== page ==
"Discover Cooking, Discuss Life."

Go Back   Discuss Cooking - Cooking Forums > General Cooking Information > General Cooking
Click Here to Login
Reply
 
Thread Tools Display Modes
 
Old 12-14-2019, 02:00 PM   #1
Cook
 
Join Date: Dec 2019
Location: Michigan
Posts: 79
Vacuum sealers

I'm thinking I should invest in a good vacuum sealer. I'm single w a dog. My dog doesn't get much off the table. She's gets a taste, but that's about it. So, I tend to have many leftovers that unfortunately don't get eaten.

How much better is it to vacuum seal something vs just putting it in a ziplock and into the freezer? Does it keep longer and by how much if it does? Does it keep freezer burn off?

Any info or tricks to using one would be greatly appreciated.

Does anyone have opinions on certain sealers?

__________________

strmanglr scott is offline   Reply With Quote
Old 12-14-2019, 02:24 PM   #2
Certified Pretend Chef
 
Andy M.'s Avatar
 
Join Date: Sep 2004
Location: Massachusetts
Posts: 46,096
A VS is a good investement if you freeze foods for longer. If You're freezing leftovers for a few days or a week it probably doesn't make much of a difference. If you're freezing meats, meals, etc. for what may be months, a VS is a definite benefit. I have defrosted a piece of meat that was in the freezer for about a year and it looked like I just bought it.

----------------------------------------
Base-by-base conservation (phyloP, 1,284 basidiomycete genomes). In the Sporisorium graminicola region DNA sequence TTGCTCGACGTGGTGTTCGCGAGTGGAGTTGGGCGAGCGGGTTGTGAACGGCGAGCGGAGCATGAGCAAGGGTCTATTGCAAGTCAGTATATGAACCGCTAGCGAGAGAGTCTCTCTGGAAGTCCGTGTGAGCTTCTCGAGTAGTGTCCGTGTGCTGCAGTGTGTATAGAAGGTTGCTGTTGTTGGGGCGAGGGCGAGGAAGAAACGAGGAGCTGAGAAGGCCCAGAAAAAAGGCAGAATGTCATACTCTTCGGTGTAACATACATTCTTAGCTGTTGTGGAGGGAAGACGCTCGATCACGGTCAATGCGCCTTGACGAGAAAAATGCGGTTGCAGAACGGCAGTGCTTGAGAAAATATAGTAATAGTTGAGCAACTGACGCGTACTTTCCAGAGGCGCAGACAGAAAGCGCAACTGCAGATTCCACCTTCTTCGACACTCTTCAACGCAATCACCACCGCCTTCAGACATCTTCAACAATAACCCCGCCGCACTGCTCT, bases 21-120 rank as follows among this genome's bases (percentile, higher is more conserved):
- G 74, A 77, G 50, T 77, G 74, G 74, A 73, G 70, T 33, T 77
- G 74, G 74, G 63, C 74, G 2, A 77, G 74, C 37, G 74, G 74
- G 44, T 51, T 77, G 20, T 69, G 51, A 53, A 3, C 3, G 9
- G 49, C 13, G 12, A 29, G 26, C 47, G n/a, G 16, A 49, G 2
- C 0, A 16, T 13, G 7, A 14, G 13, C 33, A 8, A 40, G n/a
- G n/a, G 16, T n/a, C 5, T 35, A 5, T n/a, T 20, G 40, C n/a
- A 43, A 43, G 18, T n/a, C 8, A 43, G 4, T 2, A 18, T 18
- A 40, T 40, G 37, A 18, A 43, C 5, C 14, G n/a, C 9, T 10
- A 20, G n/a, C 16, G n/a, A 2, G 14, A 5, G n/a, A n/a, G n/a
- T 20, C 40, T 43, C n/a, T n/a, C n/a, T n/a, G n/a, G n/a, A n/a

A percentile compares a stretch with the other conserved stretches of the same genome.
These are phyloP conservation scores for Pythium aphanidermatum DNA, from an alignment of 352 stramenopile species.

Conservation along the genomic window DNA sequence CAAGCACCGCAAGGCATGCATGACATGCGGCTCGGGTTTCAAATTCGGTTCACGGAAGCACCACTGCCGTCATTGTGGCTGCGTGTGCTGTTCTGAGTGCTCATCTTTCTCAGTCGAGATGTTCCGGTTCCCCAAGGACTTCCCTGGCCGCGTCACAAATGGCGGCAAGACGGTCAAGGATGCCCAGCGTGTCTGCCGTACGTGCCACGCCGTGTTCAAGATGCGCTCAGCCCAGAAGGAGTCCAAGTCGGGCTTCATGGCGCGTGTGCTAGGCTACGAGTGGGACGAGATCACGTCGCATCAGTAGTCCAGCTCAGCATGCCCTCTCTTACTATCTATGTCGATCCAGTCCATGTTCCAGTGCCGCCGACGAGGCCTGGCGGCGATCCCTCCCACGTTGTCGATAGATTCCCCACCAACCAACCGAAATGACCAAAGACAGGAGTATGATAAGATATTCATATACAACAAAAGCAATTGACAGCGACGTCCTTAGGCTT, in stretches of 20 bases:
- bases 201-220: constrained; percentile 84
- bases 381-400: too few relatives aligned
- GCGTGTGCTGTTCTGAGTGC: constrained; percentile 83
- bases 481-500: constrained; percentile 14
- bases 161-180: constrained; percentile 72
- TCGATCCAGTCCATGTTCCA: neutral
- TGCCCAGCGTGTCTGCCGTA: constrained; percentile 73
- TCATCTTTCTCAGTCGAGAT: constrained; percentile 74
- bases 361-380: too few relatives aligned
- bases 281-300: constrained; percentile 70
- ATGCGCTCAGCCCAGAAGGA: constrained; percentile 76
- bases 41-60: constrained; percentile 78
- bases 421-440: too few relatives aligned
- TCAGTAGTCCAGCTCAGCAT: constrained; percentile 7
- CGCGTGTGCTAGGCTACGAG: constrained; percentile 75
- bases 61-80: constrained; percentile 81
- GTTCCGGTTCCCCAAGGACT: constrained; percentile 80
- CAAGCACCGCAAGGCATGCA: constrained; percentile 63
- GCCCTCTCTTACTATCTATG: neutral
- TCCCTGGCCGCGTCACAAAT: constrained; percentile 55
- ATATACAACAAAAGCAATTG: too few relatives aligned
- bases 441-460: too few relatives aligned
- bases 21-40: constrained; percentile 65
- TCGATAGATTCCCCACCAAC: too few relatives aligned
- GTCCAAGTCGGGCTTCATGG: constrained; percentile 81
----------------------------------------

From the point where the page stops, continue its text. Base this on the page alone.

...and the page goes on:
I bought a VS at a thrift store for $2.00. It's an ancient model but it still works. I buy off-brand rolls of bags at Walmart and I'm a happy camper.

If you're into or contemplating sous vide, a VS is a big plus. Whil you can get by without one, it makes life better.

When my VS dies, I will replace it with a very basic FoodSaver brand machine. I have no use for the extra bells and whistles (especially the whistles! ;-)) )
__________________

__________________
"If you want to make an apple pie from scratch, you must first create the universe." -Carl Sagan
Andy M. is online now   Reply With Quote
Old 12-14-2019, 03:41 PM   #3
Senior Cook
 
ScottinPollock's Avatar
 
Join Date: Oct 2019
Location: West slope of the Sierra Nevada
Posts: 153
I have one, but it's primary use is for vacuum sealing containers for flour, brown sugar, and other dry goods, as well as wine (which it is great for). As for VS freezer bags, I rarely use it as I don't freeze stuff that long (and ziplocks/tupperware work fine).
ScottinPollock is offline   Reply With Quote
Old 12-14-2019, 07:00 PM   #4
Head Chef
 
pepperhead212's Avatar
 
Join Date: Nov 2018
Location: Woodbury, NJ
Posts: 1,227